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© Barns Green - A Local History of The Great War 2014
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Today   we   are   quite   used   to   sensational   stories   in   the   press   and   many   people   treat   the   contents   of   some   newspapers   with   a   high   degree of   scepticism.   During   the   Great   War   newspapers   were   the   main   source   of   news   for   the   whole   population.   There   was   no   TV   or   radio   and in   the   early   years   of   the   war   the   British   and   German   Governments   used   propaganda   stories   to   justify   the   war   and   to   persuade   their citizens to do whatever was needed to win the war. The   British   press   at   this   time   was   largely   owned   by   men   who   were   themselves   part   of   the   political   establishment   and   they   were   keen   to stay   in   favour   with   the   Government   ministers   who   were   their   friends   and   social   contacts.   In   addition,   journalists   were   not   allowed   to   go to   the   front   line   and   see   for   themselves   what   was   happening.   All   the   papers   could   do   was   print   what   the   Government   or   the   Army   told them about, or what they learnt through gossip and story-telling. This   story   printed   in   the   West   Sussex   County   Times   in   1915   is   a   typical   example   of   a   report   which   seems   to   have   elements   of   truth   but which does not bear scrutiny. REWARDS FOR SHOOTING BRITISH OFFICERS The   Manchester   Guardian   reports   a   remarkable   speech   delivered   by   Lieutenant   General   Sir   Henry   MacKinnon   at   a   dinner   in   Manchester on   Monday.   General   MacKinnon   related   a   story   told   to   him   by   a   relative   whose   company   in   the   trenches   was   much   troubled   by   a   sniper who   was   located   with   great   difficulty.   He   was   shot   finally,   and   when   his   body   was   reached   an   order   was   found   on   him   deputing   him   to snipe   British   Officers.   He   had   in   his   book   particulars   showing   that   he   had   killed   no   fewer   than   50   officers,   and   it   was   apparently   a   rule   of the   German   War   Office   that   a   reward   was   given   for   each   officer   killed   when   the   claim   had   been   scrutinised   and   allowed.   The   sniper   was required   to   state   the   exact   position   where   the   officer   was   killed,   and   give   particulars   about   his   regiment   and   so   on.   No   claim   was   allowed until   it   had   been   tested   by   reference   to   the   casualty   lists   in   British   newspapers   and   in   the   case   of   this   particular   sniper   25   claims   were allowed, for each of which he had received a reward of 50 marks (£2 10s). British   soldiers   had   more   pressing   concerns   than   recovering   bodies   of   German   soldiers   —   and   the   German   authorities   also   had   little time   to   spend   pouring   over   the   chaotic   casualty   lists   which   were   sometimes   printed   in   English   newspapers.   Snipers   on   both   sides   of   the trench   divide,   were   not   picky   about   who   they   shot   and   would   shoot   anyone   unwary   enough   to   show   themselves   above   the   trench   walls, and   it   is   highly   unlikely   that   the   average   sniper   would   be   unable   to   identify   a   head   as   belonging   to   an   officer,   never   mind   the   Regiment to which he belonged — so the modern day adage applied then — don't believe everything you read in the papers!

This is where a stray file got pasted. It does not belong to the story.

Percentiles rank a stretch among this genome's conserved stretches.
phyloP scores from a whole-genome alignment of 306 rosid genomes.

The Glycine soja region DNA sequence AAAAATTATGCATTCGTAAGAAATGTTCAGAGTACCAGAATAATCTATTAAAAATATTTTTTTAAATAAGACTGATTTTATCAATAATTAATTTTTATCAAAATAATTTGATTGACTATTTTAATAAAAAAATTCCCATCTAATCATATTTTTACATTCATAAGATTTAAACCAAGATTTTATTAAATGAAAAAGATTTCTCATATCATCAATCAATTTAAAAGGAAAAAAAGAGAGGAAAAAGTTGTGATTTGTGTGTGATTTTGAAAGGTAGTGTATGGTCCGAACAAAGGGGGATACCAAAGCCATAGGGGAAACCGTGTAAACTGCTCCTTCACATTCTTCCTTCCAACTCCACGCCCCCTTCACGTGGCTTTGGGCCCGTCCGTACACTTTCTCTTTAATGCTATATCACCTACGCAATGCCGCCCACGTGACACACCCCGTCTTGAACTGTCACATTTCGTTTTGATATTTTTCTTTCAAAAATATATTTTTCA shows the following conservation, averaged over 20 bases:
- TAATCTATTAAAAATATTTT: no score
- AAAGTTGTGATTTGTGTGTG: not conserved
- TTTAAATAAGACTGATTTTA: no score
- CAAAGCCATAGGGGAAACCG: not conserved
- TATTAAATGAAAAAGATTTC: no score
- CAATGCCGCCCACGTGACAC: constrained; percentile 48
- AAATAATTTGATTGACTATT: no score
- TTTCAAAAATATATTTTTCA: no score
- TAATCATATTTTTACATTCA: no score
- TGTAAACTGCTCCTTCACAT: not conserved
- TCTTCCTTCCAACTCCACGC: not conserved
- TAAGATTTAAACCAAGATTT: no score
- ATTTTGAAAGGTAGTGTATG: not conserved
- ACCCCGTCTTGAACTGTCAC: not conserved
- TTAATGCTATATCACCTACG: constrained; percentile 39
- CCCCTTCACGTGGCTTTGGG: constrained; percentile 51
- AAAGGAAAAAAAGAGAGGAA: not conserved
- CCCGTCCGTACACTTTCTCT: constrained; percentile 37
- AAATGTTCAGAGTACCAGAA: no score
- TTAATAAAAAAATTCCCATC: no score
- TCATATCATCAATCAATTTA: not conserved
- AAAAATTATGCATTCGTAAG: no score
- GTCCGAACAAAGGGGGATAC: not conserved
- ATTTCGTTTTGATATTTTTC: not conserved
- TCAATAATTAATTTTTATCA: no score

Propaganda
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